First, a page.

Poetry: Edible Confession

Did homework, still had questions.
I noted the downstairs medical dispensary
but took stairs up to the recreational second floor,
where a kind young man tried to not
embarrass me with age and ignorance.

As we chatted he looked over my license
to be sure this old man was over 21,
not some state guy hired to sneak past
and get them punished for not checking me out.
He directed me through an open door

into a room with two ATMs for cash,
(purchase is cash only)
a long glass counter like a jewelry case was
staffed by attractive young ladies (and men)
I like to call bud-istas, and behind them
more cases with low drawers full of products to sell.

Around the room more glass cases displayed
all forms of product, much that looked
identical to others but with different fun names
from the Indica and Sativa families:
Grape Ape, Obama Kush, Alaskan
Thunder Fuck, Dirty Girl and Berry White,
all with varied chemical content on signage.

It reminded me of brewery tap room menus
that display the ABV and IBU or SRM; only these
reflected the type and quality of cannabis so patrons
know what they will soon consume.

Unlike taprooms, off premise consumption
is a must. Then it was like going to confession
when one of the bud-estas smiled
and offered to help me figure it out.

Forgive me Sister for I have sinned. This is my first confession. I been booze drunk on my ass, said and done incredibly stupid shit, driven drunk, and picked bar fights I couldn’t win. I’ve sucked tobacco smoke from cigarettes, pipes, cigars; and chewed the leaves. I ignorantly supported foolish laws that prevented others from doing this. My greatest sin: I’ve never used pot in any form. Now humbled before you, I beg your advice and assistance. What is all this stuff?

She called an older male assistant,
closer to my age, to aid my ignorance.
Thirty minutes later I knew
what this marijuana stuff was:
THC, CBD, and all that.
(oils, vapers, creams, grinders, and papers)
Particularly the edibles.

He told me it would take over an hour
for the edible effects to top out,
like drinking a glass of wine, only
the buzz would last through the evening.

I now say it’s more like two glasses,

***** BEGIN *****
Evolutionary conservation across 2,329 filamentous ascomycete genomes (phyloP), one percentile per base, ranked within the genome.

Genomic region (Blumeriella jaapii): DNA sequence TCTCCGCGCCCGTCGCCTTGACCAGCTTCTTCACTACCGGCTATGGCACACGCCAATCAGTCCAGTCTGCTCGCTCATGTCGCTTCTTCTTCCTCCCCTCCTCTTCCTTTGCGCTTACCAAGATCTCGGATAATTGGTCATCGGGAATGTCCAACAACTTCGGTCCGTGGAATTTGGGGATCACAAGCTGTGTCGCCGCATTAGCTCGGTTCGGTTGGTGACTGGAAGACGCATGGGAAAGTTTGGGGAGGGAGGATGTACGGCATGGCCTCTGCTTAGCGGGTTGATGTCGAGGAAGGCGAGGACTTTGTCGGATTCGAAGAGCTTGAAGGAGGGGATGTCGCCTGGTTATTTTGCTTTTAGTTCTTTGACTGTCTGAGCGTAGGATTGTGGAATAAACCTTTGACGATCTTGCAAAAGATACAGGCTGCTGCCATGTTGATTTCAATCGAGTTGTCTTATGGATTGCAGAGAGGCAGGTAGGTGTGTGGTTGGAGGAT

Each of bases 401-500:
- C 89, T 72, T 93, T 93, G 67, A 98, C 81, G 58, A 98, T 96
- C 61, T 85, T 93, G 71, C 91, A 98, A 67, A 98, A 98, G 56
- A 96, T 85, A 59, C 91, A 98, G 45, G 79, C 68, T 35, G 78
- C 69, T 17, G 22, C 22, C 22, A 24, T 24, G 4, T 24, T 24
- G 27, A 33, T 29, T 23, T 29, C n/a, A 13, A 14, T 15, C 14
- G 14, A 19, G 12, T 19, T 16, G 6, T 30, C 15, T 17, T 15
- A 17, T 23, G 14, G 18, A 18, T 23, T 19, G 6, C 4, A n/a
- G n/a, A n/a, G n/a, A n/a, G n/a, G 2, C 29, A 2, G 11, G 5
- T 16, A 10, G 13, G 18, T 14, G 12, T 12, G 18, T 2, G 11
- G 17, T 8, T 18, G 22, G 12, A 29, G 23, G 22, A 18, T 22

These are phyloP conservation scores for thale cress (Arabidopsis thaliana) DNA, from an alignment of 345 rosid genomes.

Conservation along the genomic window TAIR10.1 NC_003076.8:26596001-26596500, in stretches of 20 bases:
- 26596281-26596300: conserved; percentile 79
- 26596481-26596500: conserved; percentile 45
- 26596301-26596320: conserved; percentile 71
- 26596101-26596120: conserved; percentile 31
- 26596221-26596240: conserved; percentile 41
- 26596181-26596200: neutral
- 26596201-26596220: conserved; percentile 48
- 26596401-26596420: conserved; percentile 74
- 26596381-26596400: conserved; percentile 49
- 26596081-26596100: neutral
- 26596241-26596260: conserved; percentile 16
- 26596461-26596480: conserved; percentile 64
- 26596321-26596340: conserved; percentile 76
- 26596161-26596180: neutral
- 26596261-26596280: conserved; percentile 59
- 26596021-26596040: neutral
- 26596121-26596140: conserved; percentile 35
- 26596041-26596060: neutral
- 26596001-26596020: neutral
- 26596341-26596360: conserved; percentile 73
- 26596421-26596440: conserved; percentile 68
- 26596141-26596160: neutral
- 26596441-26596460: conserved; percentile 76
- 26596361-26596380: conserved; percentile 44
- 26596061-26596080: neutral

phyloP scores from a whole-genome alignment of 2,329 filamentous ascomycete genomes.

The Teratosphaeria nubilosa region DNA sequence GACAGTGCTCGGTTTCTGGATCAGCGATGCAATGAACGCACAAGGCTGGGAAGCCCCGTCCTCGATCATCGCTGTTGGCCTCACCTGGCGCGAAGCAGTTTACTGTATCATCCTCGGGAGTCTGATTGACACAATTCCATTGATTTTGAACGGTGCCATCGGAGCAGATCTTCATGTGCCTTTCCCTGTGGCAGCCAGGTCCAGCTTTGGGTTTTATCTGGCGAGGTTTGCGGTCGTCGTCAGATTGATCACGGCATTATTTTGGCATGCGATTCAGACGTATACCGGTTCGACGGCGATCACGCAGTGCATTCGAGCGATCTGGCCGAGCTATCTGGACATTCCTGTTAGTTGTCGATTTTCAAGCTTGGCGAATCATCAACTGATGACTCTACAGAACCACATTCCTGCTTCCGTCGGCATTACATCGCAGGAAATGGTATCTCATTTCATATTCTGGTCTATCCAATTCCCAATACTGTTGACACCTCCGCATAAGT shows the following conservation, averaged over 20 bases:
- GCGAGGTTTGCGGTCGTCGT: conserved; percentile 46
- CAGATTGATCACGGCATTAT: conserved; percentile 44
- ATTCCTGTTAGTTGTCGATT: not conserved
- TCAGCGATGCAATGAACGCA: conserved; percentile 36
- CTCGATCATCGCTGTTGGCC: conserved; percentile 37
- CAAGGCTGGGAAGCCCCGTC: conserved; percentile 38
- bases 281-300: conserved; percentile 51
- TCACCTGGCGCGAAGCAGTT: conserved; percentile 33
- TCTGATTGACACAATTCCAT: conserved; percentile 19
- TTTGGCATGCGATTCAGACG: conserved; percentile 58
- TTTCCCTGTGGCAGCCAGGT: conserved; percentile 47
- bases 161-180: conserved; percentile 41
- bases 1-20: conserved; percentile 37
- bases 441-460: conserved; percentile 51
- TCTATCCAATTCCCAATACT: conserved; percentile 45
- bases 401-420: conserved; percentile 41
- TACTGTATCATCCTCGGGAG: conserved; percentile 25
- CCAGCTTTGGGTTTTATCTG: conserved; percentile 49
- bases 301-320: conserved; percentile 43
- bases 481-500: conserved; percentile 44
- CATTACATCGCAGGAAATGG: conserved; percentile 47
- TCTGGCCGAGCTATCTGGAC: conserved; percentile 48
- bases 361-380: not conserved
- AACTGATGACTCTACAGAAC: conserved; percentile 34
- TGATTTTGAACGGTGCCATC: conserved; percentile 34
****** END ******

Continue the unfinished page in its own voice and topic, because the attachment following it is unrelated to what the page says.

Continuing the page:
properly stoned at two hours,
and semi-hosed for the evening.
But cogently sociable. Namaste.

If you’re fortunate enough to live in a state
with legal recreational ganja use, give it a go
if ya never have (unless yer a Fed, need CDL, or military).
But look both ways, bring cash, and smile for the camera.
Mind the gaps and do your homework.

Poetry: Sammi’s Weekend Writing Prompt

A song played on the radio
from WARM Top 40,
rock and roll—
sinful music station
in nineteen sixty-four.

Joe Dreier was driving when
I looked at the speedometer.
We’d not be doing a hundred
except Joe was drunk.

Me too. Maybe Ron
(who we called Dobbie)
Ganick wasn’t there,
he didn’t drink, but we did.

We all got home that night
of senior graduation parties.
Later when I was away in Texas
with the Air Force,

I learnt Ganick died.
His VW bug threw him in a crash.
I bet there was a song on the radio,
probably WARM 590 AM.

Look both ways for “fortune smiles on some,
and lets the rest go free.”*
Mind the gaps and wonder why.

(* from Sad Café by the Eagles)

 

 

 

 

Poetry: Kitchen Visits

Growing up, it was foreign land—
to me, yet, it was favored by all,
a magic kingdom of food and warmth,
a homework headquarters.

It had a coal stove for heat and
cooking. Mom (sometimes Dad) did laundry
there with a wringer machine filled and emptied by hose,
when new to the tribe, I was bathed in that sink,
perhaps after laundry and dishes were done.

Later in life it was (and still is) wife’s land.
Maybe it’s sexist, but barefoot in
the kitchen was her idea.
Actually, it was all her house
where we all lived. At home,
it was where the core of many lives
transpired—in the kitchen.
Meetings, parties, family dinners,
games and puzzles, some business.
It was our mother-ship’s headquarters.

When between jobs, I was given
the helm of house to navigate;
cooking, cleaning, laundry,
paying bills, and giving some homework
help. Dropping off, picking up,
taking to kid’s thingies. For a dad,
I believe I made a passable mom.

But the jury remains out.
Now those kids are gone
to their own kitchens,
it’s still the same in our lovely
(if mostly empty) nest. It’s her kitchen,
somewhere in the middle of
Texas. I don’t really
cook but would like to. I am the
dish washer, maybe replaced now
by a newer and quieter, a younger one